Objectives of Indian Economic Planning

Planning in India derives its objectives from the Directive Principles of state policy set forth in the Constitution. It is perhaps because of this reason that immediately after the adoption of new Constitution on 26 January, 1950, the Planning Commission came into existence. The Government of India constituted Planning Commission in March, 1950 under the Chairmanship of Pandit Jawaharlal Nehru, to prepare a plan for the most effective and balanced utilisation of the country’s resources. This Planning Commission prepared country’s First Five Year Plan covering the period of 1951 to 1956. It was further followed by a series of Five Year Plans.

Our First Five Year Plan states that “Economic planning is an a way of organising and utilising resources to the maximum advantage in terms of defined social ends.” What are those social ends? In a way they will act as objectives for our economic planning. In view of the directive Principles of the Constitution and requirements of the Indian economy, our development plans have set following long-term objectives:

1.High Rate of Growth. The improvement in the levels of living by raising the national and per capita income has been the first and foremost objective for all the plans in the country. Raising the per capita income implies that the growth rate of national income should be higher than the population growth. This aim of higher rate of growth has also been expressed as the goal of removal of poverty. We want to speed up this rate of growth so that we can come out from the clutches of abject poverty.

2.Social and Economic Justice. As we have already studied in the last chapter that the Directive Principles of our Constitution have proclaimed justice as a basic national commitment. Hence, one of the objectives of economic planning in India is to ensure economic and social justice. This objective has three main dimensions (a) reducing inequalities in the distribution of income and wealth, (b) curbing concentration of economic power, and (c) uplifting the weaker section of the society

High rate of growth and social justice have been regarded as the two primary objectives of India’s economic planning. Some argue that there is a certain amount of conflict between these two objectives. For example, high rate of growth requires high rates of saving and capital formation. And this can be provided only by the rich section of the society. Similarly, a too vigorous pursuit of equality can injure economic incentives and bring down the level of national production. But if we look deeply we find that these two objectives are not contrary to each other rather complementary. One task of economic planning in India is, therefore, to strike a judicious balance between these two primary objectives. To stress this line of thinking, they are now not considered as two separate objectives but One single objective ‘Development with Social Justice’. This is the first and foremost objective of Indian planning.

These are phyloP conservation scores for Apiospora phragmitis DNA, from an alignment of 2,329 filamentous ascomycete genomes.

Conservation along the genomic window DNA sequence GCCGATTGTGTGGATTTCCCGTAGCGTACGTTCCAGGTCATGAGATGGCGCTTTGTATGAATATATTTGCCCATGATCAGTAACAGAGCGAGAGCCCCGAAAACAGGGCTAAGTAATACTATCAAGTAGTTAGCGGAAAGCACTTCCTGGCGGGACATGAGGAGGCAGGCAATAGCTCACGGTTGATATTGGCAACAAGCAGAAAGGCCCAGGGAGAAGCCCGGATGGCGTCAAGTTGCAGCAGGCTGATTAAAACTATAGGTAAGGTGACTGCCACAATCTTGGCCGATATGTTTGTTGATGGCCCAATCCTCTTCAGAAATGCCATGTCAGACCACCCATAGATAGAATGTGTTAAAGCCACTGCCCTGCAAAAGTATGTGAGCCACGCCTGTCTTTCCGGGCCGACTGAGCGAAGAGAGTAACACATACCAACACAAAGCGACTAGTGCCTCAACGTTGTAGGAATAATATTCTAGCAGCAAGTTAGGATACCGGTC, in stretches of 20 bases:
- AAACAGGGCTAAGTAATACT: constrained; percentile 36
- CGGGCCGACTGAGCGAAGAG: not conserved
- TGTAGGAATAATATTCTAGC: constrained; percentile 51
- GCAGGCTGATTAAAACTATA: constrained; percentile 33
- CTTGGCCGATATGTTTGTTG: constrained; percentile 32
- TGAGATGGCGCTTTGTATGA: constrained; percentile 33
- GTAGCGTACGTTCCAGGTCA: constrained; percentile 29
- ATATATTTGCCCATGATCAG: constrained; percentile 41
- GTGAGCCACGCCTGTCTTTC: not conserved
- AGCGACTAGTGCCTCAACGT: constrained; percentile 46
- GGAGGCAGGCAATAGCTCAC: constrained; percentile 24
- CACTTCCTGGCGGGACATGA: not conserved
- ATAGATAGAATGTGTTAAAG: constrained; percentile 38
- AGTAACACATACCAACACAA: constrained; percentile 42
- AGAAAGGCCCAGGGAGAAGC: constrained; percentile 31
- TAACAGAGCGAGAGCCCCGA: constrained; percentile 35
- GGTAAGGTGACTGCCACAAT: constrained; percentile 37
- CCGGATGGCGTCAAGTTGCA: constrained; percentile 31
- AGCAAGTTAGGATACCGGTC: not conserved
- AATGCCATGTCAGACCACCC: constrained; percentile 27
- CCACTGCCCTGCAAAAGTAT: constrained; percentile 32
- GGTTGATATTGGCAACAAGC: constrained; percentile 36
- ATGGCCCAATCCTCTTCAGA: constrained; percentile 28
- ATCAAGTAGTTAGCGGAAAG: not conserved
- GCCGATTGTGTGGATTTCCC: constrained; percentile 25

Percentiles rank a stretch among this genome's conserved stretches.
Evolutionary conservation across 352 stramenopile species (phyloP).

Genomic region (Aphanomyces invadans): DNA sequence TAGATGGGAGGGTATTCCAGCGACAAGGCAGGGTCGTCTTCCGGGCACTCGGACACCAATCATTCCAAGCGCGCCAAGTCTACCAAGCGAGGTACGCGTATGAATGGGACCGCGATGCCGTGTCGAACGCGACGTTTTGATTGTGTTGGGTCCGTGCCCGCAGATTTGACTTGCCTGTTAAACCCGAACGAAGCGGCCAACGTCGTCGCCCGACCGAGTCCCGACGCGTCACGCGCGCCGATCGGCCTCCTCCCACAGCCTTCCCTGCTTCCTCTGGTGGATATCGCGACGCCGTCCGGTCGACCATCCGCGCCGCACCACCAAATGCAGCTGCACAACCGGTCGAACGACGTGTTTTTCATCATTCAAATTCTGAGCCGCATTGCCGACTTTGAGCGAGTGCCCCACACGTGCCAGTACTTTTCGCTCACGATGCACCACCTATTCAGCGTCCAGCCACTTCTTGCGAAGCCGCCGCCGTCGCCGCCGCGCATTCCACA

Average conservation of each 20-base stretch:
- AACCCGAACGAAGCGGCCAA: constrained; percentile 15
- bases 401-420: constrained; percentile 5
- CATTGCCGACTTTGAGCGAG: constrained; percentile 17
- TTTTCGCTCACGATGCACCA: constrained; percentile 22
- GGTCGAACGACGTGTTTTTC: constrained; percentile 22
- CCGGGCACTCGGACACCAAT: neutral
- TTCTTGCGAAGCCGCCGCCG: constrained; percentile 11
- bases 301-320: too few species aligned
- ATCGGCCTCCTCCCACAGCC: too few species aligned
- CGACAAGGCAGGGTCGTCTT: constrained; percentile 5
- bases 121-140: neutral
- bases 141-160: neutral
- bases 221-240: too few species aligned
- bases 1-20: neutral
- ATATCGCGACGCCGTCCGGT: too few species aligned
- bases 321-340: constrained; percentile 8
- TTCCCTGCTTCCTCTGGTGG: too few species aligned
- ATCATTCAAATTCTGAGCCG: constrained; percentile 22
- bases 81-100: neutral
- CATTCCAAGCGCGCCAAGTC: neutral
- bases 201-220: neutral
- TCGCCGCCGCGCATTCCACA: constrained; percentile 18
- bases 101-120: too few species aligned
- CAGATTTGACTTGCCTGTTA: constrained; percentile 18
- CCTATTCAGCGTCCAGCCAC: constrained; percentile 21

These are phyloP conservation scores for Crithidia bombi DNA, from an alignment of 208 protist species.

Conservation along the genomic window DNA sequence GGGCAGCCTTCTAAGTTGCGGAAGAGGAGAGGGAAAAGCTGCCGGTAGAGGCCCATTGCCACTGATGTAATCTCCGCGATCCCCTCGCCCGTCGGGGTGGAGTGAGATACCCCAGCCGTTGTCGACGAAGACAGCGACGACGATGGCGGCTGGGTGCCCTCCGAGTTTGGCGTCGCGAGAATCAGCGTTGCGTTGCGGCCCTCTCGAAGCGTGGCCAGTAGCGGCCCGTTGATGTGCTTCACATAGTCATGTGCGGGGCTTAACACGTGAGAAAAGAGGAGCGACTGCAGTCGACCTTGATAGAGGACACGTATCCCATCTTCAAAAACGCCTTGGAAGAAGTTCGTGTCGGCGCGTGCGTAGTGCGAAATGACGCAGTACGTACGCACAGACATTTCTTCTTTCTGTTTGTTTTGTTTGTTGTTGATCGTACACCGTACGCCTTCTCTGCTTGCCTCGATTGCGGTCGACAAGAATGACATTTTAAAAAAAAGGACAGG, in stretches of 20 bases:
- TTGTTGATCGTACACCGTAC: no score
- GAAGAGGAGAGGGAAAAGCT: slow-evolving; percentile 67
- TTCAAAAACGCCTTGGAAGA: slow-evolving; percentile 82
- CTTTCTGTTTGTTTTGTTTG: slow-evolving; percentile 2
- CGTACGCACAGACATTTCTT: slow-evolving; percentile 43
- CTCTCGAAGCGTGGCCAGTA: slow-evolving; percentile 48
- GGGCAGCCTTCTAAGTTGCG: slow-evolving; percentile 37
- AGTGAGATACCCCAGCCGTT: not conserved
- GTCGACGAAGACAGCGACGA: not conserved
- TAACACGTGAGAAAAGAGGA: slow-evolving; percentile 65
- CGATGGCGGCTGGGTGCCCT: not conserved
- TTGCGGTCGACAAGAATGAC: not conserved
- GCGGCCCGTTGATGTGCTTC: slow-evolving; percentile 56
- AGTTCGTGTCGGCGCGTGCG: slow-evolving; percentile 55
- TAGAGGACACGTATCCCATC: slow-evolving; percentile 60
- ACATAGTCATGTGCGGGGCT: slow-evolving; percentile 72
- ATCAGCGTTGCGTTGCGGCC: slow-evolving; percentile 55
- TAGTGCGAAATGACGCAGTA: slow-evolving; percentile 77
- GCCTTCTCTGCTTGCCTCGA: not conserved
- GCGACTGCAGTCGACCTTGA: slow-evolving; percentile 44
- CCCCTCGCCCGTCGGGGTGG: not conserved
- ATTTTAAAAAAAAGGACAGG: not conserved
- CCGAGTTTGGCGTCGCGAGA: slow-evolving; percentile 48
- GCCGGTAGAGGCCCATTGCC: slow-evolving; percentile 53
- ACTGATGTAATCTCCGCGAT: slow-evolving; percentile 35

3.Increase in Employment Opportunities. Unemployment and underemployment ar& important reasons for poverty in the country. Hence, the creation of additional employment opportunities has been an important objective in India’s plans right from the beginning. There may be investment plans which may increase production without increasing employment. But this does not suit to the Indian environment. In India where population and labour force are rising fast, we require employment-oriented investment plans. Accordingly, India’s plans have stressed on employment objective and have taken into consideration the impact of different types of development programmes on the employment situation. The device of employment creation, specially for the poor, could also combine the increase in production with social justice.

4.Self-reliance. In the early stage of her development, a country is forced to depend upon foreign aid. But foreign aid has its own difficulties and problems. In view of this, India’s plans have been emphasising the objective of self-reliance. Self-reliance implies eliminating dependence on concessional foreign aid, in other words meeting external payments obligations out of our own earnings. This objective has many aspects such as expansion of exports, substitution of imports and increase in the domestic production of food grains etc.

Thus, the major long-term objectives of Indian planning are four-fold; increasing national and per capita income; reducing inequalities, creating employment opportunities and achieving self-reliance.

For economic planning India has started Five-Year Plans. Our First Five-Year Plan began in 1951 and Eighth Five-Year Plan was completed in 1997. Currently Ninth Five-Year Plan (1997-2002) is in operation.